GEODATA LAND SURVEY & CADASTRAL DATABASE CONSULTING
Geodata Australia provides services and digital tools to prepare a Survey-Accurate Cadastral Model (SACM) which is sometimes known as a Cadastral Overlay. This DCDB conversion provides a more intelligent, reliable and spatially accurate database for infrastructure design, particularly in relation to road, rail, power line and water supply alignments. Our fit-for-purpose cadastral land administration systems are key to ensuring efficient management of current land issues within any specified country or region.
GEODATA AUSTRALIA (GA)
LAND SURVEY & CADASTRAL DATABASE
1. Review of existing survey inputs, GIS inputs and existing cadastral database structure for potential upgrading;
2. Advise on the creation of Infrastructure Project cadastral databases that can be migrated to the authoritive State cadastre;
3. Advise on digital field survey outcomes for efficient Title and Database outcomes;
4. Assist with the creation of Land XML files to meet LPI NSW specifications from data input from plans or from geometry created in a COGO design package;
5. GA tools generate digital (machine readable) survey and cadastral data storage so automated electronic workflows can be implemented. We have provided consulting services to several State and Territory jurisdictions with successful implementations. These efficiencies can benefit any level of government;
6. Utilise the Associativity Tool in GeoSurvey™ to create transition vectors, representing the movement of cadastral points as the result of adjustment, allowing layers which are dependent upon the cadastre to move with the moving cadastre;
7. Software sale and customisation.
GA can assist at any level of involvement, particularly with mentoring through the initial stages of both corporate and project spatial strategies to allow staff to be self-sufficient internally or to assess outsourcing options.
GA strategies to upgrade cadastral databases are mainly based on SD technology but recognise the commercial benefits of integrating existing databases developed by GIS mapping technologies. The former can be a rigorous process that achieves the highest spatial and database efficiencies while the latter is a cost-effective solution with ongoing inefficiencies.
CADASTRAL DATABASE UPGRADE
BUSINESS CASE OPTIONS
1. Manual or Digital Survey Data Using Geodata Australia Technology - The initial investment could be significant but the nature of the data structure generated is that the investment is amortised in the short to medium term by virtue of the efficiencies introduced, firstly in the ongoing management of the mapping database and, secondly, in connecting to the survey/title management domain.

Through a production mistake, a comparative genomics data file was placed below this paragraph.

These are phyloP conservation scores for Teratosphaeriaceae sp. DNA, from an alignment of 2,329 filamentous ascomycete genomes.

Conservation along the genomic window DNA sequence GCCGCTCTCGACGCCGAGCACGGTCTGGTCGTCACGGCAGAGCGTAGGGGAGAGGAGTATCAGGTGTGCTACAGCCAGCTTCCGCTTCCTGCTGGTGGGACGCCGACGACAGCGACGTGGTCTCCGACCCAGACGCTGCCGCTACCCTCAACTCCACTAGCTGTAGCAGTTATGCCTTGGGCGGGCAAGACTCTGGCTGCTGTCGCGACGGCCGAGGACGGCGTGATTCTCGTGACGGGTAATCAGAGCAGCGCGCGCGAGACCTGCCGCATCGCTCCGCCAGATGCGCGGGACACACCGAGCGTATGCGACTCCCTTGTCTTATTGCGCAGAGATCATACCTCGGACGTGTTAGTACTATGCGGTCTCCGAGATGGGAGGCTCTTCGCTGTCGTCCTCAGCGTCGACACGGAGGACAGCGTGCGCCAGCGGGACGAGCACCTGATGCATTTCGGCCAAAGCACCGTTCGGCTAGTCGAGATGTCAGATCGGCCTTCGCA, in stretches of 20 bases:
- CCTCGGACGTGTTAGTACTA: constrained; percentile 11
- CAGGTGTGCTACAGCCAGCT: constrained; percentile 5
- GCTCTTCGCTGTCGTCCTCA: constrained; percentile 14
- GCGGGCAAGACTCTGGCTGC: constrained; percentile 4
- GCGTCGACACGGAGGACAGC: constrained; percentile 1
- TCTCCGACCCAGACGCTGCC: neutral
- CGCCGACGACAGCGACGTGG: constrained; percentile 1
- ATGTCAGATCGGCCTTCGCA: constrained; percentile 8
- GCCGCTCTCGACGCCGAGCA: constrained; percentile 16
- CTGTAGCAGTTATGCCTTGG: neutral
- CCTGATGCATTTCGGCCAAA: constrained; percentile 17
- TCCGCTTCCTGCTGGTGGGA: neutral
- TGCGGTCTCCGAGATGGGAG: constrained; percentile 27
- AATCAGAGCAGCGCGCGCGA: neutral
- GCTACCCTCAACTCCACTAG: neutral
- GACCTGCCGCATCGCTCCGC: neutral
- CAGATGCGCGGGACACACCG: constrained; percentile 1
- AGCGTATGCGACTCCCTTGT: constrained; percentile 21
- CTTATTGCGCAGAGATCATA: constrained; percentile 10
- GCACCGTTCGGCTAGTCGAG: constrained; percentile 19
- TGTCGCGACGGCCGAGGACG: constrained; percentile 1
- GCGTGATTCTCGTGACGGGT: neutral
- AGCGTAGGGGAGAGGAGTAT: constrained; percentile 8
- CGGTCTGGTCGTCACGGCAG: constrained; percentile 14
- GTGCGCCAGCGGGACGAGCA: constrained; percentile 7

2. Migrating Existing GIS/Mapping Databases - This option involves the mass migration of an existing cadastral database into a Survey Database/Cadastral Fabric Structure. The spatial integrity of the new Fabric remains the same but the new structure allows the more rigorous Survey database tools to be used in updating the current cadastre, spatially upgrading the database and implementing automated Digital Workflows. Geodata Australia provides a basic migration tool or the ESRI Topology Loader can be used to create a Fabric.
In this method the Fabric is created with considerably reduced costs compared with manual data entry of all represented survey plans. This then allows the power of the ESRI Parcel Editor to be utilised to automate the adjustment of other Feature Layers to be reconciled with any spatial movements in the cadastral Database.
Whilst the data input costs are significantly reduced, rectification of topology and/or accuracy issues will incur ongoing management costs and uncertainties still remain in the data.
In its approach to these options Geodata Australia considers that strategies to upgrade existing cadastral databases could involve a combination of both of the above techniques. This would be dictated by technical and commercial resources.
THE GEOCADASTRE® UPGRADE SOLUTION
The GeoCadastre® upgrading solution can be managed locally by surveyors, GIS professionals or others trained in the process, by utilising a very basic computing infrastructure or remotely through networks. This provides advantages through local knowledge and needs, allowing for the decentralising of resources across any jurisdiction, but always contributing to the State’s authoritive database.
Digital survey outputs from surveyors, automated validations where possible and automated transactions will be the foundation of future digital efficiencies in Land Administration. The challenge is to respect existing Statutory Survey and Title principles in the transition.